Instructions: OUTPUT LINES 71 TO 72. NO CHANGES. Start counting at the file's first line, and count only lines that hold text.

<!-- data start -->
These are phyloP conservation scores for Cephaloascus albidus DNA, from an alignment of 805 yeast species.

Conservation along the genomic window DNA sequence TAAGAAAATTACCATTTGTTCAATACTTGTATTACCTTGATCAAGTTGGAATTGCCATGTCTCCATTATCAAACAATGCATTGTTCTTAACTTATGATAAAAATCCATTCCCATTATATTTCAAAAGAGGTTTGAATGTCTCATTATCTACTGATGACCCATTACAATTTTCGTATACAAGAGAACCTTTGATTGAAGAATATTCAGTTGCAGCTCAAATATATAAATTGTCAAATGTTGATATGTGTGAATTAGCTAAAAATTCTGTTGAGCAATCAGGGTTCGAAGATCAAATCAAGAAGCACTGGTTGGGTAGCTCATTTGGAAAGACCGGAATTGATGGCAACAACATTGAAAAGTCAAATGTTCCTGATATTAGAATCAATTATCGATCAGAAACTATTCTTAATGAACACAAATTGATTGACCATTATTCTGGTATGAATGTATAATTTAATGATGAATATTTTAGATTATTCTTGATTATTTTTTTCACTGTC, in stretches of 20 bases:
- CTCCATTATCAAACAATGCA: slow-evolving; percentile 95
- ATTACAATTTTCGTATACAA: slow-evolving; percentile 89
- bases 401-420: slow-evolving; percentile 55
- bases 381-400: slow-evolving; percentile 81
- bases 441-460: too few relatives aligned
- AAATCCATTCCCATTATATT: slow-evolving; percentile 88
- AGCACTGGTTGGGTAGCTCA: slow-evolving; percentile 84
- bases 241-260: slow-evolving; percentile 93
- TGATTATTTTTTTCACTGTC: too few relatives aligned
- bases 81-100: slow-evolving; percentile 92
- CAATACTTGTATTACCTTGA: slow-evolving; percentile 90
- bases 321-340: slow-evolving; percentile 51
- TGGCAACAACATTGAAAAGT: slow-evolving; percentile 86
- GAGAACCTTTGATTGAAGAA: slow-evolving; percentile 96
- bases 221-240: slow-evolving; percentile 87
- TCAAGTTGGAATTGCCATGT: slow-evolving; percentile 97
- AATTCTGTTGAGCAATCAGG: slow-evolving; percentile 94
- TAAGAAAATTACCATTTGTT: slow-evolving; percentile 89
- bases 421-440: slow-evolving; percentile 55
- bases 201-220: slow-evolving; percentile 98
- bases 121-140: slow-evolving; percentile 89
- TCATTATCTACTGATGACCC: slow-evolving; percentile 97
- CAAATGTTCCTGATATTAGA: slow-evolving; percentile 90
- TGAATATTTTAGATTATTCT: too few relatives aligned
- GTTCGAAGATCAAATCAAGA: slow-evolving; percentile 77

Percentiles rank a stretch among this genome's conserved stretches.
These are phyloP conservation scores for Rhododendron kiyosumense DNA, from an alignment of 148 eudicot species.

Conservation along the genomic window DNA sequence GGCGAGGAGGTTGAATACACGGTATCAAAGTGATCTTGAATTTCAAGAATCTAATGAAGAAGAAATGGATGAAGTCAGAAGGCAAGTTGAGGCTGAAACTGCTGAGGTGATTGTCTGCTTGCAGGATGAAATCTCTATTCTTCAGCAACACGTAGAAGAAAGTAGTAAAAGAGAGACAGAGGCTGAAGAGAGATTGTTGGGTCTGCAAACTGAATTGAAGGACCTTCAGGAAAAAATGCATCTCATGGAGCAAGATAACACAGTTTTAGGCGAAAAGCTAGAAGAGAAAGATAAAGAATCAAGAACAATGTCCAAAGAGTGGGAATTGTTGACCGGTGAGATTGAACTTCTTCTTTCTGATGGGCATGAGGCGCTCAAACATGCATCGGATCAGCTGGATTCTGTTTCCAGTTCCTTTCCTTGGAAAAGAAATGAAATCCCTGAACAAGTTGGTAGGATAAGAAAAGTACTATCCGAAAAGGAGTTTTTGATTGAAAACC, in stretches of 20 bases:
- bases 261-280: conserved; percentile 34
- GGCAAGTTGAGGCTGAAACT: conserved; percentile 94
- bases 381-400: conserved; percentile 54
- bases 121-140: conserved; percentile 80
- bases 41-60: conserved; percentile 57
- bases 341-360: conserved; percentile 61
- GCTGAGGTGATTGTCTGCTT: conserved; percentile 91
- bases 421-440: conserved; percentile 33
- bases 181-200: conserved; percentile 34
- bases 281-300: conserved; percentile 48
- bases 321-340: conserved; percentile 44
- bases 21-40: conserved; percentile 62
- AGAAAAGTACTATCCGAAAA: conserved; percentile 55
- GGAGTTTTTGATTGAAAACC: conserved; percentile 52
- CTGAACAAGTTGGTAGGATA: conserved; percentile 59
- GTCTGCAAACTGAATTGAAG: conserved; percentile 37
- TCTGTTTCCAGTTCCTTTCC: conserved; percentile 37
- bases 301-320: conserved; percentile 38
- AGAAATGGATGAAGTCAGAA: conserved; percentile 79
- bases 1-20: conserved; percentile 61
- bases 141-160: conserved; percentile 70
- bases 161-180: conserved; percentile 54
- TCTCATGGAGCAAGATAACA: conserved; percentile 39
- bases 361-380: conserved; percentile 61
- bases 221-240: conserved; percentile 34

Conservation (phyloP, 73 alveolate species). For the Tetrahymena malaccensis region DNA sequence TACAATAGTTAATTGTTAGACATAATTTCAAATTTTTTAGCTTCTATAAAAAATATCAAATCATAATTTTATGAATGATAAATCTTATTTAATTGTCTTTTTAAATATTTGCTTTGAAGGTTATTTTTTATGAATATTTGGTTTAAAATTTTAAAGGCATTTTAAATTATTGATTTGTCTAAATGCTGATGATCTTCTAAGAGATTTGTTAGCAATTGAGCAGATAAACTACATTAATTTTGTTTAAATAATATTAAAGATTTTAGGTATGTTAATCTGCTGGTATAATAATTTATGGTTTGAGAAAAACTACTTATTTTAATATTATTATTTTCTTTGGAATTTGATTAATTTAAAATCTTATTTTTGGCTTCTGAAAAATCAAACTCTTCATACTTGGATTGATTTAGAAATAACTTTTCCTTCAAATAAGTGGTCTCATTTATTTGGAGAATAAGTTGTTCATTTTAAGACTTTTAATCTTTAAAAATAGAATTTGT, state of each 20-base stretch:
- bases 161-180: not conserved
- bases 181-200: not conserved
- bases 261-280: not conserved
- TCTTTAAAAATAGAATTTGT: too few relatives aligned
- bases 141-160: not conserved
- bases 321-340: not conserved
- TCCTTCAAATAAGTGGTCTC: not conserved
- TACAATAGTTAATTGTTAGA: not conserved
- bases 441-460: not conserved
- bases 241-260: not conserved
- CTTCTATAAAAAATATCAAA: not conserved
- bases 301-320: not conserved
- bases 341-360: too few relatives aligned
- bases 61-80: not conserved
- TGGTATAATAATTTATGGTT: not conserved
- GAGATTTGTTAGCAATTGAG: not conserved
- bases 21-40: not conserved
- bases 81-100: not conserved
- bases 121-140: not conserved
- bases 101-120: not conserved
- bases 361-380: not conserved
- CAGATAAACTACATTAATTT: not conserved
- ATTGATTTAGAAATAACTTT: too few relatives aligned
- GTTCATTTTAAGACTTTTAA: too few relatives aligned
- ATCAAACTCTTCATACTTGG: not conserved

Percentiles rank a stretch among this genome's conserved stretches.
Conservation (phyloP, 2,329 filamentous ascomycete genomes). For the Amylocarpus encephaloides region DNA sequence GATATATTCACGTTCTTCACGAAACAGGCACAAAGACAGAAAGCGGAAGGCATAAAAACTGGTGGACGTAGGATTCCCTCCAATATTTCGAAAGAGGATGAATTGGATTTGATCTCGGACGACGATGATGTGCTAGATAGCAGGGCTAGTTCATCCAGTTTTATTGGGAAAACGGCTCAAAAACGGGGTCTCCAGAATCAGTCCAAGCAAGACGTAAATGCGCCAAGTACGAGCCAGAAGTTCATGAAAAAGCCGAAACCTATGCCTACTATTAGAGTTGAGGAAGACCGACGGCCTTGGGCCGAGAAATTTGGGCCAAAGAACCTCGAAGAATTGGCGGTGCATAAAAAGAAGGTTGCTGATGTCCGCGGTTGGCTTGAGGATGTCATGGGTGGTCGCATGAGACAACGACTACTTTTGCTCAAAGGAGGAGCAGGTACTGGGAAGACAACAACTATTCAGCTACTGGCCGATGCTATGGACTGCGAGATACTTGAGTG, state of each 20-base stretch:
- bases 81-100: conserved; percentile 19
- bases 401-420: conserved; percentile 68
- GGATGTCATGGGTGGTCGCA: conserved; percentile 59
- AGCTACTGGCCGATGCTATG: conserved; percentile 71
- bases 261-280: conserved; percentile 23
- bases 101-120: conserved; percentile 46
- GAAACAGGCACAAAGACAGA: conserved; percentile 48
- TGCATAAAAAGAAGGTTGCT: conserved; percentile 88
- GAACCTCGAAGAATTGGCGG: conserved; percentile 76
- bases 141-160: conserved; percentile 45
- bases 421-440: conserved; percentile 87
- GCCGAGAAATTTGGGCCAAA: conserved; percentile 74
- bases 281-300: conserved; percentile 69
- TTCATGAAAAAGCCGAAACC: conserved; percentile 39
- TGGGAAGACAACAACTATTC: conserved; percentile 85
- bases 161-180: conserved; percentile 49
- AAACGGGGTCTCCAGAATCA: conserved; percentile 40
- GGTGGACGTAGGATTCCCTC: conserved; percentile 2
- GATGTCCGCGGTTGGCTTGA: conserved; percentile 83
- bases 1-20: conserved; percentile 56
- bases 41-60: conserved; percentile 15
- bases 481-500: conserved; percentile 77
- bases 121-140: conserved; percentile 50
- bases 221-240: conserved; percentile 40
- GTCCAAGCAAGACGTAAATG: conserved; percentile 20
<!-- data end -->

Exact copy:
- TGGTATAATAATTTATGGTT: not conserved
- GAGATTTGTTAGCAATTGAG: not conserved